While those on the menu may feel differently, city hall’s long since ceased caring what we think. They rub their disdain in our faces. Don’t believe me? Just go to a council meeting, like a recent one where the council approved an 1,100 seat downtown bar somewhat disguised as a family-friendly bowling alley. Council members couldn’t heap too much rudeness, contempt and nastiness on brave residents who dared question whether a new 1,100 seat bar was what bar-filled downtown really needs.
In a reprise, when the same brave residents returned to ask the council to seriously consider dealing with alcohol-fueled downtown violent crime, three council members roughly scolded them for presenting falsely alarming crime statistics, which, by the way, were from the FBI which surely knows less about crime statistics than council members coached by the city manager. The city, it seems, has become so cocky it no longer pretends interest in sentiments of residents, nor concern for inconvenient facts.
This cockiness is nowhere better illustrated than in the city’s treatment of public views of morros and mountains. The city sees no problem that views, which give us pleasure as we go about our daily lives, which define the essence of our place on earth, are being sold off, privatized, or just plain given away.
Not so long ago, city leaders were ashamed of making views go away, and when on occasion they caused one to vanish, they shamefacedly offered ironic or hokey gestures of apology, like the mural at the Morro-Pacific corner of the Marsh Street parking garage depicting an artist’s version of the obliterated view.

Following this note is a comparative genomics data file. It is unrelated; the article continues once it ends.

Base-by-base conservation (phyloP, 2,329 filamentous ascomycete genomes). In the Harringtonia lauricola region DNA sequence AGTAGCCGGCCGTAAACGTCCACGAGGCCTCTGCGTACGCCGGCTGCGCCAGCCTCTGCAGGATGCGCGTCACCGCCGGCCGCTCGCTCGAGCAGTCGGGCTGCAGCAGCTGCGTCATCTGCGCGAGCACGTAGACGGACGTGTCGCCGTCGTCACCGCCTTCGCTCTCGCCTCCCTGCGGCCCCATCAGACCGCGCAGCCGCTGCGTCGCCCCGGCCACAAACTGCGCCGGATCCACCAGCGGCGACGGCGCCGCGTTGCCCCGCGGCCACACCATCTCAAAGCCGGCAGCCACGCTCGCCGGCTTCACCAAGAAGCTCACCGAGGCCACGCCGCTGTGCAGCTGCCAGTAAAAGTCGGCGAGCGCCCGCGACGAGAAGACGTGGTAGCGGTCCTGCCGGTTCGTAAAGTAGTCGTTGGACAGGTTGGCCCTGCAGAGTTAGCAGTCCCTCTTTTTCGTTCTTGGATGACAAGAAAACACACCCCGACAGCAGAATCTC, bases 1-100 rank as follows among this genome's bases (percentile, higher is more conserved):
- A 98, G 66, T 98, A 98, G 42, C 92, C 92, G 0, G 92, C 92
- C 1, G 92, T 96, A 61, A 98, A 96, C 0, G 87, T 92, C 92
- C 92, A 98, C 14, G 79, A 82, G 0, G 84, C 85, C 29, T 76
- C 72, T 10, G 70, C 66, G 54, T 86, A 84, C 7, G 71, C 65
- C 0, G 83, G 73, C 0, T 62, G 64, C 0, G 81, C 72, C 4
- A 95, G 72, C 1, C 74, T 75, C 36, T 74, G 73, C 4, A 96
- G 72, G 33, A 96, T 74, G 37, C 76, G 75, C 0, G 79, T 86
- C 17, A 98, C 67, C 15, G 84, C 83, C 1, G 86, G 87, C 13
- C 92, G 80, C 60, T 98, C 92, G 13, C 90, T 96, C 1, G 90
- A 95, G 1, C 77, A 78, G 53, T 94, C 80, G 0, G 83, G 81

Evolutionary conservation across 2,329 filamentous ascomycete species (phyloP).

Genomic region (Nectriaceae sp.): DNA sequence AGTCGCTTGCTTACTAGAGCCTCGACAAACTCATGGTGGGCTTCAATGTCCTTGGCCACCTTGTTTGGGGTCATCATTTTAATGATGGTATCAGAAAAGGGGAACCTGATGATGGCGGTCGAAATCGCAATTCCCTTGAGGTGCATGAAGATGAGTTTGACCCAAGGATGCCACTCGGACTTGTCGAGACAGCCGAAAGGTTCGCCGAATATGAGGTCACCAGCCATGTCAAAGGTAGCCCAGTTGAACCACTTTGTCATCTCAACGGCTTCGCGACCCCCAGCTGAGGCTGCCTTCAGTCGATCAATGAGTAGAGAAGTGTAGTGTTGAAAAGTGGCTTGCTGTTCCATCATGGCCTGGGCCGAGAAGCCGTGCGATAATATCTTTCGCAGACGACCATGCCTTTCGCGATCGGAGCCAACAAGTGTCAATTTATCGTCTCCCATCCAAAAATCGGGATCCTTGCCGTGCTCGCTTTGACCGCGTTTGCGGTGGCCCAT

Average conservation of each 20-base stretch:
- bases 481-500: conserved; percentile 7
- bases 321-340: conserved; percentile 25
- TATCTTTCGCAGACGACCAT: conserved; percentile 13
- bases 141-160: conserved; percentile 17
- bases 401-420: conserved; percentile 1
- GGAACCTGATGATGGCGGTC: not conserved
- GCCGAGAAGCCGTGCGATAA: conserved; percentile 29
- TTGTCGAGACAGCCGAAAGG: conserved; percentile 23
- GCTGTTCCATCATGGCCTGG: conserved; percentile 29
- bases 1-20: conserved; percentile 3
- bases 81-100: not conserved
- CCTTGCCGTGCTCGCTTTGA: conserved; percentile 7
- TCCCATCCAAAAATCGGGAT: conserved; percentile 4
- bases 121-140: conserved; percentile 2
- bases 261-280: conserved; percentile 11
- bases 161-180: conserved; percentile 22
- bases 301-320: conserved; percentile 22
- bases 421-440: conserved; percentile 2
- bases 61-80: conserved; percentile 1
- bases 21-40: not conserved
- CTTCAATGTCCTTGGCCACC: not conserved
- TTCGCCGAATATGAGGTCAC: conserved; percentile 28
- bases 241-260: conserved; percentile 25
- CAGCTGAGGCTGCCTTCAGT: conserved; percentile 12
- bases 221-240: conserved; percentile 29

But no more. Now they offer the rationalization of amenity transfer, without apology, let alone shamefaced ironic gesture.
At the moment, developers are claiming our prime views at an astonishing pace. Each instance is likely to be all over – view kaput — before residents, who, remember, are on the menu, have a clue. Here’s a sampling of downtown view transfers in process:
• On Marsh Street between Santa Rosa and Toro, there’s a dynamite iconic view of both San Luis Mountain and Bishop’s Peak that the public has enjoyed forever. Work has begun on a solid row of three story attached astonishingly expensive row houses for the very rich. If you’ve got $2 million, one of these can be yours, along with a fabulous view from your rooftop spa, said view formerly enjoyed by us peons but now privatized and packaged just for you. If this plays out like condos the same developer recently built at Marsh and Nipomo, many will be purchased by rich people from out of town who may not live here full time.
• At the other end of Marsh Street, down by Nipomo, a four story monster by PB Companies will rise on the Foster’s Freeze site. It will obliterate one of the most stunning in-town vistas of San Luis Mountain. To drive home amenity transfer’s iron fist treatment of public views, the project’s architectural renderings show an ugly penthouse at the building’s top, perched there to grab our public view for itself.
• Between these two Marsh Street view thefts is a third, Garden Street Terraces, where a five story boutique hotel will blot out another wonderful Marsh Street view of San Luis Mountain.
• Over on the creek walk, behind the Higuera Street shops, near Nipomo, the overstuffed four-story mass of Monterey Place, which includes another pricey tourist stopover, will block blue sky and views towards San Luis Mountain, and will appropriate for itself the intimate creekside park’s amenity. The park will be diminished, de-naturalized, overpowered and privatized by terraced overlooks and balconies stacked above it. This in a neighborhood hitherto occupied by historic homes that crowd neither creek nor public creek walk.
• On Monterey Street, just up from Chorro, a half block from the Mission, you can watch the Copelands’ so-called Chinatown swallow public views. One view of San Luis Mountain has already disappeared behind a masonry shear wall, and another is framed by steel columns and beams, ready to disappear.